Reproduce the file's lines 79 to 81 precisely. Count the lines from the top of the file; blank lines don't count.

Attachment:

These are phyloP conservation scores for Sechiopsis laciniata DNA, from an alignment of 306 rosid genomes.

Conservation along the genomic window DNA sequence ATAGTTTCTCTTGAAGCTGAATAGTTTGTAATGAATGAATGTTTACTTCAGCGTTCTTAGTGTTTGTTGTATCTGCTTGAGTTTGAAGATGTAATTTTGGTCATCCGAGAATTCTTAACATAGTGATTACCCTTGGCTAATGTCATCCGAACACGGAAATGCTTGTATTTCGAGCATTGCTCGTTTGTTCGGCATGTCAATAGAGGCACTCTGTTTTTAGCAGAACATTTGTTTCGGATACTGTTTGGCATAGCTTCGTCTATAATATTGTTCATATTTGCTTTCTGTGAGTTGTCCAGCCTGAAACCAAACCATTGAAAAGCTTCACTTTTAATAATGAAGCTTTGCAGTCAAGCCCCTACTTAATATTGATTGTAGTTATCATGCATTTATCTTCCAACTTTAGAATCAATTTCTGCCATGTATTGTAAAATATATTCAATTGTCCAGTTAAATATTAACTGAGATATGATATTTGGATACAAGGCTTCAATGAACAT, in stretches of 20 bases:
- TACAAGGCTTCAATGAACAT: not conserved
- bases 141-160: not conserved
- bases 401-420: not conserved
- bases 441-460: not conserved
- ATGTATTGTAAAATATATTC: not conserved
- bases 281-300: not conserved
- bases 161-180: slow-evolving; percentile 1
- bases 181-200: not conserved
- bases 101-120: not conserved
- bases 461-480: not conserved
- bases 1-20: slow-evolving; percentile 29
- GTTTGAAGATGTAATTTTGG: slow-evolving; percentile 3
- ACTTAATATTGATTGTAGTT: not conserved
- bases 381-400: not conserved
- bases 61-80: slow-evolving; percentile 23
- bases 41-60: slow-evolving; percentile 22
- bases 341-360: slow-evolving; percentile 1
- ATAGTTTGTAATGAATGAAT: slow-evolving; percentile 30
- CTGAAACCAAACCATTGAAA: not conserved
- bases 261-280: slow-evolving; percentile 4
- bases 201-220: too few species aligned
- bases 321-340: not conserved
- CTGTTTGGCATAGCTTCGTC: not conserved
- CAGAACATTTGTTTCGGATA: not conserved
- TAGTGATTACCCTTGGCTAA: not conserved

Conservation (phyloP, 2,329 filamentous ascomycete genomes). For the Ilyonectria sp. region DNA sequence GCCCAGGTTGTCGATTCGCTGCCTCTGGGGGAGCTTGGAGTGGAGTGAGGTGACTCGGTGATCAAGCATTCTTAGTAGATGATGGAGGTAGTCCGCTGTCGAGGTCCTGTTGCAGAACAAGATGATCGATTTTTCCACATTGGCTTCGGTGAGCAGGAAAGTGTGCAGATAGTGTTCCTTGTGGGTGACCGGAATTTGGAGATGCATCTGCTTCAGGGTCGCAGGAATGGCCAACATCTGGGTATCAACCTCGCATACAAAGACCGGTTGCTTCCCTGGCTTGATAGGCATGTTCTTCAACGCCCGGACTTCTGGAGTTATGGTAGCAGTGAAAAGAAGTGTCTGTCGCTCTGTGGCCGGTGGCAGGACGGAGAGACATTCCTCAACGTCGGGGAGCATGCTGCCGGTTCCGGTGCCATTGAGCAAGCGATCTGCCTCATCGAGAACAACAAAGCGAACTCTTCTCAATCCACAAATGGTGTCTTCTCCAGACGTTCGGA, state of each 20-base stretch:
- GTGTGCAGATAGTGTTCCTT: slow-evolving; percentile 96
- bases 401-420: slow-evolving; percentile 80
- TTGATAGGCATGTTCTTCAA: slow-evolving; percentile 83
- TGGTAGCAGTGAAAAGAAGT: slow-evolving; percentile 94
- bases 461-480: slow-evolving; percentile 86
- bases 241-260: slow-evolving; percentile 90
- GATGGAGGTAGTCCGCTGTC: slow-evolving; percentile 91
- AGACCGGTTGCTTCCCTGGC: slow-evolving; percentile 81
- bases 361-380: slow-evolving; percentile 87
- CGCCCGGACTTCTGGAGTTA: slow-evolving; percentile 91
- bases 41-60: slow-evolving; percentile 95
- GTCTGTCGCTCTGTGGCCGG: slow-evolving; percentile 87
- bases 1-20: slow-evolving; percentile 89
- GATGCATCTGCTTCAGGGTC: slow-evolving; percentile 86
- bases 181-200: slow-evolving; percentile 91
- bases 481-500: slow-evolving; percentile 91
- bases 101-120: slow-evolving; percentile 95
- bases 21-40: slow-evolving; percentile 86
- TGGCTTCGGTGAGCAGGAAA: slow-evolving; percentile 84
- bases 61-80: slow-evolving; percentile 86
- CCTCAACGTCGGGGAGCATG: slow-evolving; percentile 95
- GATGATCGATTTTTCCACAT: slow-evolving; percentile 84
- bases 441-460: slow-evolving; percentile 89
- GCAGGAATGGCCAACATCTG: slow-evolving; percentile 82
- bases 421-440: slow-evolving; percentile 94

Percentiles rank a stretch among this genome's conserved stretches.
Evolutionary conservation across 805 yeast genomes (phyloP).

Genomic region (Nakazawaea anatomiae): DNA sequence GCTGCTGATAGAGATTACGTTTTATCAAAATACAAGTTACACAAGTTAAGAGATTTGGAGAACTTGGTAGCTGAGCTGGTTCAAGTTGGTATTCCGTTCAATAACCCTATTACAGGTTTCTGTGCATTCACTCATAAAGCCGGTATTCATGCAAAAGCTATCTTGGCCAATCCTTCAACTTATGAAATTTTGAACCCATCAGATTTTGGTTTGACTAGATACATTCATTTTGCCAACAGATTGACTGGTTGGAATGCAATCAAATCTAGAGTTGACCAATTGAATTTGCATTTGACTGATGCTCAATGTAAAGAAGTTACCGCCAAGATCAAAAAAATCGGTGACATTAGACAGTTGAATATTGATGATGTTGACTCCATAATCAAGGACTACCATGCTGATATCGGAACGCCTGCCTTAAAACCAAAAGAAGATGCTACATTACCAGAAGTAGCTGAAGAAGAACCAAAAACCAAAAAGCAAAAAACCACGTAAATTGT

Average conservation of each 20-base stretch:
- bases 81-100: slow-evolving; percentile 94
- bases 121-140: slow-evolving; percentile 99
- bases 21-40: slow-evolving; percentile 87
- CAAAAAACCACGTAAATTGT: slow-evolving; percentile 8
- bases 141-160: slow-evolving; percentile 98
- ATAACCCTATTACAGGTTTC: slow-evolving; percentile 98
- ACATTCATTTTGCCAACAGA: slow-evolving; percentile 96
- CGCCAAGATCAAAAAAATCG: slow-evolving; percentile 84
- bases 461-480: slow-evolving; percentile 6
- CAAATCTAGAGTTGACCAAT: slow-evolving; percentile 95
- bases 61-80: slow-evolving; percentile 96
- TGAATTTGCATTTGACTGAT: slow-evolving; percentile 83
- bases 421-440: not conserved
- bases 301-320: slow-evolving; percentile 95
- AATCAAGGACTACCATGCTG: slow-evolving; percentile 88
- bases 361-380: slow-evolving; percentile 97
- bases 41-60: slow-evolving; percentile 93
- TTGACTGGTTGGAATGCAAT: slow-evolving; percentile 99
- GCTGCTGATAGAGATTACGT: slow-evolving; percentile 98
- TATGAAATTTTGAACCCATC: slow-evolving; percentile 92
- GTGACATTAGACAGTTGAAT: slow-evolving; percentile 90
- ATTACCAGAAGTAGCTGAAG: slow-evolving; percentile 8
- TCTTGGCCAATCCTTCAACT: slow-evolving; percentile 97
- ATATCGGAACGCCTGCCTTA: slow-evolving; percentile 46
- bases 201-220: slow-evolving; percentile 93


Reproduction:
- ATTACCAGAAGTAGCTGAAG: slow-evolving; percentile 8
- TCTTGGCCAATCCTTCAACT: slow-evolving; percentile 97
- ATATCGGAACGCCTGCCTTA: slow-evolving; percentile 46